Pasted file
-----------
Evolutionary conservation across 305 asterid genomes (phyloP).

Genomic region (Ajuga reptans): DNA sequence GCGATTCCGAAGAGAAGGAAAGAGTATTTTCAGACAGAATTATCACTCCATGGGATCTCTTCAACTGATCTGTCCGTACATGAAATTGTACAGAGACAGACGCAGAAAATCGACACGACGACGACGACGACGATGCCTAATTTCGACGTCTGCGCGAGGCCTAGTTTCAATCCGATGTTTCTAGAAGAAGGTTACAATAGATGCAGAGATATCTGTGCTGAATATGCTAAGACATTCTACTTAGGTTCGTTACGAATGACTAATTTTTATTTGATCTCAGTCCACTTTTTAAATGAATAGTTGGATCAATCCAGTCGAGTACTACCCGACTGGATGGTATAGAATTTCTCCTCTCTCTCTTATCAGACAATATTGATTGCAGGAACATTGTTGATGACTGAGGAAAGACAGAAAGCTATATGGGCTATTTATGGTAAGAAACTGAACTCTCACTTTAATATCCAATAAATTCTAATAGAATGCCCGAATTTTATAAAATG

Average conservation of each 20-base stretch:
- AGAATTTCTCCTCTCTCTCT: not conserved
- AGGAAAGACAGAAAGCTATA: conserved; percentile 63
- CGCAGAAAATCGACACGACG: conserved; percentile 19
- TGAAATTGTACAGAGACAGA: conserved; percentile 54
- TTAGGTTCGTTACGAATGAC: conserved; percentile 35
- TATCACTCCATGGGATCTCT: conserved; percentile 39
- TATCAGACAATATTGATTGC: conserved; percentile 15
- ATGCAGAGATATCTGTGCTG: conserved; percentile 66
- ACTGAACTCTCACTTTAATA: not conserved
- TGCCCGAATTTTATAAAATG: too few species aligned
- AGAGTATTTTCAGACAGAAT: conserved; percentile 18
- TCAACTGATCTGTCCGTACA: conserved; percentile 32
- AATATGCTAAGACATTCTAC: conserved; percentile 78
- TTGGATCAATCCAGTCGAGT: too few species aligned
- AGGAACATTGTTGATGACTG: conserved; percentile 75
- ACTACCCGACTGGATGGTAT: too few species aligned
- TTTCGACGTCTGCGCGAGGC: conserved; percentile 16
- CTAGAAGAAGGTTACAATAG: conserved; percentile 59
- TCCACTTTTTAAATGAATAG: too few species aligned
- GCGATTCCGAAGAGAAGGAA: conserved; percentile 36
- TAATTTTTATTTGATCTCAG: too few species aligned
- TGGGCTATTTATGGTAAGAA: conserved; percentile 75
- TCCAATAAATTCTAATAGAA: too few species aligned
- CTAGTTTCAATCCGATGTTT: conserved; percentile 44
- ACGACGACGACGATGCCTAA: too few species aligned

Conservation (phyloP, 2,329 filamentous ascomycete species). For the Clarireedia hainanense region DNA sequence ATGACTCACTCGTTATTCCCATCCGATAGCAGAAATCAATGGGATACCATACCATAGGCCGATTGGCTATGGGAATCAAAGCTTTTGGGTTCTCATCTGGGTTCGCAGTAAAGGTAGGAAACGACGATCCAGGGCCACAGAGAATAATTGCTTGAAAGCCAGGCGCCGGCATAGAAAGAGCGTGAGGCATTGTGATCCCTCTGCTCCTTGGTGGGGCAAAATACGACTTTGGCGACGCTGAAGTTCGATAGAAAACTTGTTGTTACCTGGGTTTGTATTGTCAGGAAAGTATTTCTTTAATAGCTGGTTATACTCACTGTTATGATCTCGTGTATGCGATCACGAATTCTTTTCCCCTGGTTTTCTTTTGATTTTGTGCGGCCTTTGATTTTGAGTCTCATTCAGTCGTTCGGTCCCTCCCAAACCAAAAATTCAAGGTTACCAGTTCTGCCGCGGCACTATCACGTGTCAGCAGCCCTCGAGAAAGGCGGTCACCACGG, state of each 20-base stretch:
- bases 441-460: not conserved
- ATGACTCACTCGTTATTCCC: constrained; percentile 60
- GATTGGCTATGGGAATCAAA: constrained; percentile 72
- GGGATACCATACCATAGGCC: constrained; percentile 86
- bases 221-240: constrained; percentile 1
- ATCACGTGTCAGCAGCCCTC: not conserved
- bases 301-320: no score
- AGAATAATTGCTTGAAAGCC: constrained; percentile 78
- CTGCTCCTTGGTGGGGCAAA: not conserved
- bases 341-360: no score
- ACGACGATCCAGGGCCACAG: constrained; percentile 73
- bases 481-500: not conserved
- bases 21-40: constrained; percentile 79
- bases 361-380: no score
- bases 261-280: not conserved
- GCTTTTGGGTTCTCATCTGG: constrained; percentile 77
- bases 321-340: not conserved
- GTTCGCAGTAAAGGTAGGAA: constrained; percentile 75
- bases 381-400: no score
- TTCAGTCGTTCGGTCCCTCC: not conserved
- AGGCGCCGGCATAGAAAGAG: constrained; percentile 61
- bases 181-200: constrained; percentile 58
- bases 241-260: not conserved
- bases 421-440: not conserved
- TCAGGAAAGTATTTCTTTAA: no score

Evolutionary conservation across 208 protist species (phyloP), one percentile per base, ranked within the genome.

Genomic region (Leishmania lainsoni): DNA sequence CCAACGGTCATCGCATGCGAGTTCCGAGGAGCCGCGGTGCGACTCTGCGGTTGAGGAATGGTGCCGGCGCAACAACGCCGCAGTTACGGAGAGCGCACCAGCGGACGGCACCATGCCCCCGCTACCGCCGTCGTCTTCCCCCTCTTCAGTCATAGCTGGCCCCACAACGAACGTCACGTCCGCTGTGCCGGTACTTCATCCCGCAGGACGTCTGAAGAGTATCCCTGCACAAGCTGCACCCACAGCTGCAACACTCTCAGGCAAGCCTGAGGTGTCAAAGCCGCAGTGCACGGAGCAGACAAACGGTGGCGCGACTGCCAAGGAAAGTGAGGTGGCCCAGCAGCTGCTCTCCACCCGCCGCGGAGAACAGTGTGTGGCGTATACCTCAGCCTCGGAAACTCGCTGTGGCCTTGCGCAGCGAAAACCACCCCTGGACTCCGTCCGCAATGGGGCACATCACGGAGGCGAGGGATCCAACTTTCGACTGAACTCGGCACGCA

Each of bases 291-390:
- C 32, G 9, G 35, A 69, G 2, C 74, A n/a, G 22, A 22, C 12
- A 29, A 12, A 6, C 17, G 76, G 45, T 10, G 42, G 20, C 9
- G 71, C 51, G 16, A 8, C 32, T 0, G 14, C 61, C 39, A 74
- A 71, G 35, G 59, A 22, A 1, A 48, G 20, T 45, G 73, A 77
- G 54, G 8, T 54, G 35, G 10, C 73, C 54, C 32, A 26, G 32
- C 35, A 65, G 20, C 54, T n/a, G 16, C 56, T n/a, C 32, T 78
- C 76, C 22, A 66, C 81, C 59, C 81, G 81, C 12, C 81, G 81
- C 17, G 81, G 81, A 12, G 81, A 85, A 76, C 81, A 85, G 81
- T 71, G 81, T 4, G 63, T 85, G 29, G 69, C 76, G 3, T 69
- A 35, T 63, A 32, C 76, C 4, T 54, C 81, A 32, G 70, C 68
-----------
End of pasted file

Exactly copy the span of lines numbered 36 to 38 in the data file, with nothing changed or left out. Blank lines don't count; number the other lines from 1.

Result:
- bases 301-320: no score
- AGAATAATTGCTTGAAAGCC: constrained; percentile 78
- CTGCTCCTTGGTGGGGCAAA: not conserved